Page 2 of 2 FirstFirst 12
Results 21 to 23 of 23

Thread: Winter Losses

  1. #21
    Join Date
    Jan 2005
    Location
    Hamilton, Alabama
    Posts
    1,197

    Post

    I've tried several methods of overwintering nucs but only one gives a high success rate. I divide a hive body into 3 compartments with something similar to a follower board and establish a 3 frame nuc in each of the 3 compartments. The nucs are started and kept on top of a strong and well established 2 story colony. Heat from the colony rises to keep the nucs alive. They have to be checked 2 or 3 times during the winter and additional combs of honey given if required.

    Fusion

  2. #22
    Join Date
    Aug 2002
    Location
    Nehawka, Nebraska USA
    Posts
    45,458

    Post

    I have tried a medium 10 frame box on top of an inner cover with a double screen on the hole. The conensation from the hive below was a bad thing.

    Maybe I should do a solid 1/4" plywood so some heat can get through but not air.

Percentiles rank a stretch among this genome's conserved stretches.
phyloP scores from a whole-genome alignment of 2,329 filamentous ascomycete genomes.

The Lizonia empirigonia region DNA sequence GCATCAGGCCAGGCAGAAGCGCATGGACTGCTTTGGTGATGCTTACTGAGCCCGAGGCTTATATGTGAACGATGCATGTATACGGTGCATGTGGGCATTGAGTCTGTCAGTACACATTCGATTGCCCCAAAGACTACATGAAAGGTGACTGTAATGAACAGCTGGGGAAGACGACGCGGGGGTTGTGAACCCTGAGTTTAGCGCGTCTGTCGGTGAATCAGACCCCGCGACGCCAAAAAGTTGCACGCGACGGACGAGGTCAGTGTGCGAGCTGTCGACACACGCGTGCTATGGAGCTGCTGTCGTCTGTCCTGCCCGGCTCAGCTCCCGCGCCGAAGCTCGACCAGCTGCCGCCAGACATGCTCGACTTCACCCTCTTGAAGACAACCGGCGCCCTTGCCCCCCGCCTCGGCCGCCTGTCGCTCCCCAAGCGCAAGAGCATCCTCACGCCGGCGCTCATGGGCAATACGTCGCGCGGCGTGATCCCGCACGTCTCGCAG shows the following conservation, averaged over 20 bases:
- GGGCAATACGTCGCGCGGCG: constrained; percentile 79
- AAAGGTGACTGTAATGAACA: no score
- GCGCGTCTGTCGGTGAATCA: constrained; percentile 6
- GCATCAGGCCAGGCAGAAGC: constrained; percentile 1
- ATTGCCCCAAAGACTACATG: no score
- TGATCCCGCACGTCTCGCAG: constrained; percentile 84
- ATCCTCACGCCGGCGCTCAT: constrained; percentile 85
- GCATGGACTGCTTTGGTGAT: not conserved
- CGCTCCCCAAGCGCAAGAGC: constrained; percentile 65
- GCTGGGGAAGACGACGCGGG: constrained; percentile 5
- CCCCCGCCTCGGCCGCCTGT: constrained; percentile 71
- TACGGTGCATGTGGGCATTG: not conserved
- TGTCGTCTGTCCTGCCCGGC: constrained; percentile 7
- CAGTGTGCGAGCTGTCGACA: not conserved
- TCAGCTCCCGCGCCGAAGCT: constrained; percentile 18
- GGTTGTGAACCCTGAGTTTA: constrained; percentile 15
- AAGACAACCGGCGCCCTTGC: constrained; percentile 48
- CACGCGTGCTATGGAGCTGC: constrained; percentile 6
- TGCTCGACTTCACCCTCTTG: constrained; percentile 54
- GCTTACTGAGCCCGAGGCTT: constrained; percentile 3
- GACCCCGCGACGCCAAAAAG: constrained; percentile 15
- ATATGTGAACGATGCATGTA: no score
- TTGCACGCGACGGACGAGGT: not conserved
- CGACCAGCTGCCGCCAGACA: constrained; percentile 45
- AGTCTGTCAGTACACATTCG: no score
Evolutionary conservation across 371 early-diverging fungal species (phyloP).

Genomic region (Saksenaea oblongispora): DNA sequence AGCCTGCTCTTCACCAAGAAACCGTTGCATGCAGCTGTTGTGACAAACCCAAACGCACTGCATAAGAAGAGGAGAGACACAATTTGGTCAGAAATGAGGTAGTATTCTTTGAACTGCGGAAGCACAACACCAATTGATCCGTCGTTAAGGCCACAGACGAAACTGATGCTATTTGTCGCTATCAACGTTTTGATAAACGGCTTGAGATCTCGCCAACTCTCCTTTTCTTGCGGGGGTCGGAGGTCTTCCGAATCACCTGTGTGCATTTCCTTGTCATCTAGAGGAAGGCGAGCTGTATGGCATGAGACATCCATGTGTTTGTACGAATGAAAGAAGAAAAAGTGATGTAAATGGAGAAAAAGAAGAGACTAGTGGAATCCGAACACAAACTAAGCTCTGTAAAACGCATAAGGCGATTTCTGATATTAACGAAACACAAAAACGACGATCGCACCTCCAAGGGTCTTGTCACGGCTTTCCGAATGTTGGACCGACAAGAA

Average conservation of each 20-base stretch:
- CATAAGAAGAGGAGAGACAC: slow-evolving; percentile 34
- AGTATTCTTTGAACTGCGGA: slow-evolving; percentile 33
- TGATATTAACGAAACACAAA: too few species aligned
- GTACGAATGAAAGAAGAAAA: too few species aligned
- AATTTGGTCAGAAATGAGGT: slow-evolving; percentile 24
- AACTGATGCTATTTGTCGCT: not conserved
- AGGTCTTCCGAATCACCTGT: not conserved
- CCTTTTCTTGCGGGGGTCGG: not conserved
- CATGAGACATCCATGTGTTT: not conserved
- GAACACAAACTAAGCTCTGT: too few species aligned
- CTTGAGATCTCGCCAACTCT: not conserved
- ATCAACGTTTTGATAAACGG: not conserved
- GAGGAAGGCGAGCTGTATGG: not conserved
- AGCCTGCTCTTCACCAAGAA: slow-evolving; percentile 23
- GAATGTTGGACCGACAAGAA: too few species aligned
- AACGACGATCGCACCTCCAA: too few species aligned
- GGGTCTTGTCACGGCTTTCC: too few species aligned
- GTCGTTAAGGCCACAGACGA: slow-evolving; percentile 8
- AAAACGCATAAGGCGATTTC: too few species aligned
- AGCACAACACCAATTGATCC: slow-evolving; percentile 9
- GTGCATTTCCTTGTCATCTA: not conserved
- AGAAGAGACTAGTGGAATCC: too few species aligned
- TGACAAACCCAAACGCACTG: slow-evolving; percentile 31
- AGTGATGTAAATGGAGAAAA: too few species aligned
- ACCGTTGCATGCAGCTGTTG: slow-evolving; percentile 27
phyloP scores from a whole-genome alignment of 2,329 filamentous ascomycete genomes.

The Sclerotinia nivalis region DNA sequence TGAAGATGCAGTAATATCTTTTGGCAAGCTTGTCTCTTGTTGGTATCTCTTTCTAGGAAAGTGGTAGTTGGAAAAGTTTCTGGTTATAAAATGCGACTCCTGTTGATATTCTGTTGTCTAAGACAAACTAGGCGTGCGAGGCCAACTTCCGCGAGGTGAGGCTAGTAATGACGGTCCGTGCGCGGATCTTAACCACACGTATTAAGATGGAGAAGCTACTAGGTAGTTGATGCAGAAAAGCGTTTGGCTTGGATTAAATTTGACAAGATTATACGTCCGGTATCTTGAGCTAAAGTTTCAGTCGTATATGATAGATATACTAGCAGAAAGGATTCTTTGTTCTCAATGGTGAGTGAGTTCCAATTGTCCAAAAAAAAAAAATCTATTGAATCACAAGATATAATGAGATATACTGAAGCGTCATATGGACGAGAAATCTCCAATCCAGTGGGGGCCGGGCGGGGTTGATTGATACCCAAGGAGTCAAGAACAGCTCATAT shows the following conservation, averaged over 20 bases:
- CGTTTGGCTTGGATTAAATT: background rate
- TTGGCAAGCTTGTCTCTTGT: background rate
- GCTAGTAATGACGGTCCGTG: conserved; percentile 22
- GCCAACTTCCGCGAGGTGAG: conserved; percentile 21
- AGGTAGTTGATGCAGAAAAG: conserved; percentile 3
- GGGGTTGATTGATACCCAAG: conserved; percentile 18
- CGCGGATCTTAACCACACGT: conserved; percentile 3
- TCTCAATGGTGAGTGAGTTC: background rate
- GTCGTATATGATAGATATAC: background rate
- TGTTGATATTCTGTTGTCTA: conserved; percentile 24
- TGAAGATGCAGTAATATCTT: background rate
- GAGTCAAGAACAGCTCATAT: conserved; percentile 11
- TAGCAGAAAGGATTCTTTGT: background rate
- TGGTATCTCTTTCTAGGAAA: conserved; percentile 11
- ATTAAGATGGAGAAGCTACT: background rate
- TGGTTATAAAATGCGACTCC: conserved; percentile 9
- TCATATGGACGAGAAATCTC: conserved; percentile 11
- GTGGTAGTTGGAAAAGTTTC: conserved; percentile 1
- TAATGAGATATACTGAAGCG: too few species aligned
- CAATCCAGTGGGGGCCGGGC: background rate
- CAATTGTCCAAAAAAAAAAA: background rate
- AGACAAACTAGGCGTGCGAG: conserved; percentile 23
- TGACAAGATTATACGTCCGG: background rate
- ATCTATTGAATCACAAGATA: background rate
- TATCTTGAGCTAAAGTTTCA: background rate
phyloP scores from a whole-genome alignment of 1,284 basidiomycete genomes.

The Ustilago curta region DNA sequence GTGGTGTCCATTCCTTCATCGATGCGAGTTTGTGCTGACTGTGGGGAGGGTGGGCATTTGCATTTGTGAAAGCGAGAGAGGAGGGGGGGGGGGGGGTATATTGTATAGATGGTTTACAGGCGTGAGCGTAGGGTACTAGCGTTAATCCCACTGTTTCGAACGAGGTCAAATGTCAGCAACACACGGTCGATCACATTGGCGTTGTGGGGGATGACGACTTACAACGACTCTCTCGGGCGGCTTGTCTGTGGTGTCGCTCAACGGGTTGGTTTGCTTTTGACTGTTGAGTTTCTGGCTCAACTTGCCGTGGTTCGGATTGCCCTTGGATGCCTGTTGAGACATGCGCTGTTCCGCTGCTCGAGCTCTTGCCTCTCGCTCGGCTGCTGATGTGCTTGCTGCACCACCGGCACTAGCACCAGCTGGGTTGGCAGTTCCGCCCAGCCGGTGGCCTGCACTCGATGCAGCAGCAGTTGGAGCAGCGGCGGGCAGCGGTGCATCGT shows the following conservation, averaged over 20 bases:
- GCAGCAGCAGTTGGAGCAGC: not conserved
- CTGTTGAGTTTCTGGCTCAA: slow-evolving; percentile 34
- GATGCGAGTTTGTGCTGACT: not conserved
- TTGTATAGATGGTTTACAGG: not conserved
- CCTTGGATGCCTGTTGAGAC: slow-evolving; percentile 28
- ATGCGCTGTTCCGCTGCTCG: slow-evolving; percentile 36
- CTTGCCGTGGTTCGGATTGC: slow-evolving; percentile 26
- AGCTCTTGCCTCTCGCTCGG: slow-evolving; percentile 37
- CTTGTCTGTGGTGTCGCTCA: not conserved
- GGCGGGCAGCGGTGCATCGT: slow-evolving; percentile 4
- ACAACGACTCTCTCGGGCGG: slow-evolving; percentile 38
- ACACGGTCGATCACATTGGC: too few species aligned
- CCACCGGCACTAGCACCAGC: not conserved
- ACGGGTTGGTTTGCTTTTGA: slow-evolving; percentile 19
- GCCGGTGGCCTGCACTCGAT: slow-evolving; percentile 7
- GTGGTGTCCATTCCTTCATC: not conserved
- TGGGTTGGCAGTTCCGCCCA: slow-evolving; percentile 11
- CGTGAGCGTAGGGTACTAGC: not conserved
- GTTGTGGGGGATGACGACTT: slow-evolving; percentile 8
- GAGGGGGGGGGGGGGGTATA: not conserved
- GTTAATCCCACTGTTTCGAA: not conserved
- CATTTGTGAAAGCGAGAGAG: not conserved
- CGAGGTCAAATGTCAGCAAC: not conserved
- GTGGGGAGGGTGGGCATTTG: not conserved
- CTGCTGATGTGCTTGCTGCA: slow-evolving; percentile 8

I was thinking of doing something similar to what I did this year, except put a chicken incubator thermostat in the bottom hooked up to several 20 watt light bulbs to heat the bottom.

    The top nucs are still doing great. It's the bottom ones that didn't make it.
    Michael Bush bushfarms.com/bees.htm "Everything works if you let it." ThePracticalBeekeeper.com 40y 200h 37yTF

  3. #23
    Join Date
    Jan 2005
    Location
    Hamilton, Alabama
    Posts
    1,197

    Post

    Height above the ground is important too. The nucs do better if they are at least 3 feet high. Its probably something to do with cold air and swirling wind down next to the ground.

    I never use a screened inner cover. As you noted, condensation is a real problem. I have solid plywood bottoms made for the nucs.

    Fusion

Page 2 of 2 FirstFirst 12

Bookmarks

Posting Permissions

  • You may not post new threads
  • You may not post replies
  • You may not post attachments
  • You may not edit your posts
  •  
Ads